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Year : 2019  |  Volume : 19  |  Issue : 3  |  Page : 98-99

Health risk and sports participation

Department of Physical Therapy, College of Applied Medical Sciences, Imam Abdulrahman Bin Faisal University, Dammam, Kingdom of Saudi Arabia

Date of Submission16-Jul-2020
Date of Acceptance03-Aug-2020
Date of Web Publication21-Aug-2020

Correspondence Address:
Dr. Mohammad Ahsan
Department of Physical Therapy, College of Applied Medical Sciences, Imam Abdulrahman Bin Faisal University, Dammam 31451
Kingdom of Saudi Arabia
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DOI: 10.4103/sjsm.sjsm_10_20

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How to cite this article:
Ahsan M. Health risk and sports participation. Saudi J Sports Med 2019;19:98-9

How to cite this URL:
Ahsan M. Health risk and sports participation. Saudi J Sports Med [serial online] 2019 [cited 2020 Oct 20];19:98-9. Available from: https://www.sjosm.org/text.asp?2019/19/3/98/292942

Dear Editor,

Lifestyle disorders are significantly global public health concern. The whole world is suffering from many health complications, either they are young, old, kids, male, female, or even transgender due to inactivity. Inactivity is the main factor to develop many health risks. Health risk factors are attributes, characteristics or exposures that increase the likelihood of a person developing a disease or health disorder.

We had done cross-sectional studies to investigate the health risk in between both genders. In those articles, we are concern about the factors that increase the chances of developing a condition or disease. They include like percentage of body fat, visceral fat area, abdominal circumference, waist circumference, waist-hip ratio, waist-height ratio, and basal metabolic index. We investigated the level of anthropometric indices and their interrelationship among each other.[1],[2]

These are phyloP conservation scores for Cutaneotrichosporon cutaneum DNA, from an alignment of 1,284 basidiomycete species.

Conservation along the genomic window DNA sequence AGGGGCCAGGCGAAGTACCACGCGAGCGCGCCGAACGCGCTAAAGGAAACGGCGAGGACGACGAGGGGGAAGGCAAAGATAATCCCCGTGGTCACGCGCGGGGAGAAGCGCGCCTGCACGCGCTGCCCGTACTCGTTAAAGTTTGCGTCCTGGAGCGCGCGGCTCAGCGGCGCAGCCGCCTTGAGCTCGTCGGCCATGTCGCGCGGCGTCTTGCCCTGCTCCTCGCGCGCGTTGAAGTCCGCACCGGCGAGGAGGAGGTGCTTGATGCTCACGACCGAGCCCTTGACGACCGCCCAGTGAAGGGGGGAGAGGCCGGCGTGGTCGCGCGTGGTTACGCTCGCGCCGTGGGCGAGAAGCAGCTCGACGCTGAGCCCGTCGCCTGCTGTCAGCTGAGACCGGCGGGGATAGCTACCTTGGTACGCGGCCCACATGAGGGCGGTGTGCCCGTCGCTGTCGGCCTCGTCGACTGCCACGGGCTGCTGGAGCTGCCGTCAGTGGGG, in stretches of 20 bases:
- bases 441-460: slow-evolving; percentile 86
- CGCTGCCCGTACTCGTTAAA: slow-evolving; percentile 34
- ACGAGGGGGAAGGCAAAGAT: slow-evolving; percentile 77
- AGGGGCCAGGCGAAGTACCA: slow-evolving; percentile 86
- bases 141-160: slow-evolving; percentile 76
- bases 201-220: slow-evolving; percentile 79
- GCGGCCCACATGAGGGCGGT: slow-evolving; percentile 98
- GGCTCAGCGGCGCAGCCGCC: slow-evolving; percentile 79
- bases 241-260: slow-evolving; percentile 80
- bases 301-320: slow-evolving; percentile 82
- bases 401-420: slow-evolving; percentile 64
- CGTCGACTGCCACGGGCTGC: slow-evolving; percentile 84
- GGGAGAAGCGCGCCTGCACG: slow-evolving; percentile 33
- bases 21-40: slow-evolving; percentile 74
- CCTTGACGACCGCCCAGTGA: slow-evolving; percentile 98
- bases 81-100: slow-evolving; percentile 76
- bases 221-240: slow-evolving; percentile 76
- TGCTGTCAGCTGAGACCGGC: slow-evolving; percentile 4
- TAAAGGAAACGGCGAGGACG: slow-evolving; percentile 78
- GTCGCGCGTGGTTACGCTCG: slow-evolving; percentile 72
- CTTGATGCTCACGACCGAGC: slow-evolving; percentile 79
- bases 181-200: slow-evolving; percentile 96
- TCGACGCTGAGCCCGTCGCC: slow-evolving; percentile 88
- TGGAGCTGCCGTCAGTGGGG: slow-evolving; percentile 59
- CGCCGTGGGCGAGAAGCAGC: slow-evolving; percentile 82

It has been indicated that there is a strong relationship between anthropometric indices and basal metabolic index. The high basal metabolic index is the appropriate measure to predict health risk. We recommended that sound preventive strategies must intervene to reduce health risk and promote a better healthy lifestyle.[1],[2]

There are many known and unknown factors that may raise or lower the chances of getting the disease. No one can change their genes but can change their behaviors that prevent from the health risk, such as daily physical activities, adequate fruit and vegetable intake, avoid smoking, excessive consumption of alcohol, and illicit drug.[3] Anyone can prevent health risk by making routine health screen tests as well and adopt preventive measures.[4]

There are significant benefits of regular physical activity with moderate intensity to prevent or eliminate the many health risk.[5] High level of physical or sports activities participation in combination with other positive lifestyle changes will affect holistic health, and it has the capacity to reduce the risk of chronic diseases and death.[6] In 2013, the World Health Assembly agreed on a set of global voluntary targets which include a 25% reduction of premature mortality from NCDs and a 10% decrease in insufficient physical activity by 2025.[7]

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Conflicts of interest

There are no conflicts of interest.

  References Top

Qassim I, Ahsan M. Measurement of visceral fat, abdominal circumference and waist-hip ratio to predict health risk in males and females. Pakistan J Biological Sci 2019;22:168-73.  Back to cited text no. 1
Muaidi Q. Ahsan M. A cross-sectional study: Predicting health risks among female university students. The Open Public Health J 2020;13:316-22.  Back to cited text no. 2
Rizwana AA, Hafeel M, Parveen A, Basheer A, Rashid B. Prevention and control of lifestyle disorders through asbab-e-sitta zarooriyah (six essential factors)–an appraisal. European J Pharma Med Res 2016,3:159-61.  Back to cited text no. 3
Majumdar S, Chaudhuri A, Ghar M, Rahaman WB, Hai A. Effect of obesity on nerve conduction study in an urban population of a developing country. Saudi J Sports Med 2017;17:162-7.  Back to cited text no. 4
  [Full text]  
Al-Haqwi AI, Alsultan K, Almosa M, Jawadi T, Alkhayal N, Aldelaijan S, et al. Pattern of physical activity among adults visiting a major primary health-care center in Riyadh, Saudi Arabia. Saudi J Sports Med 2018;18:46-51.  Back to cited text no. 5
  [Full text]  
Alhowikan AM. Benefits of physical activity for autism spectrum disorders: A systematic review. Saudi J Sports Med 2016;16:163-7.  Back to cited text no. 6
  [Full text]  
World Health Organization (WHO). Global Status Report on Noncommunicable Diseases 2014. Geneva: WHO Press, 2014.  Back to cited text no. 7


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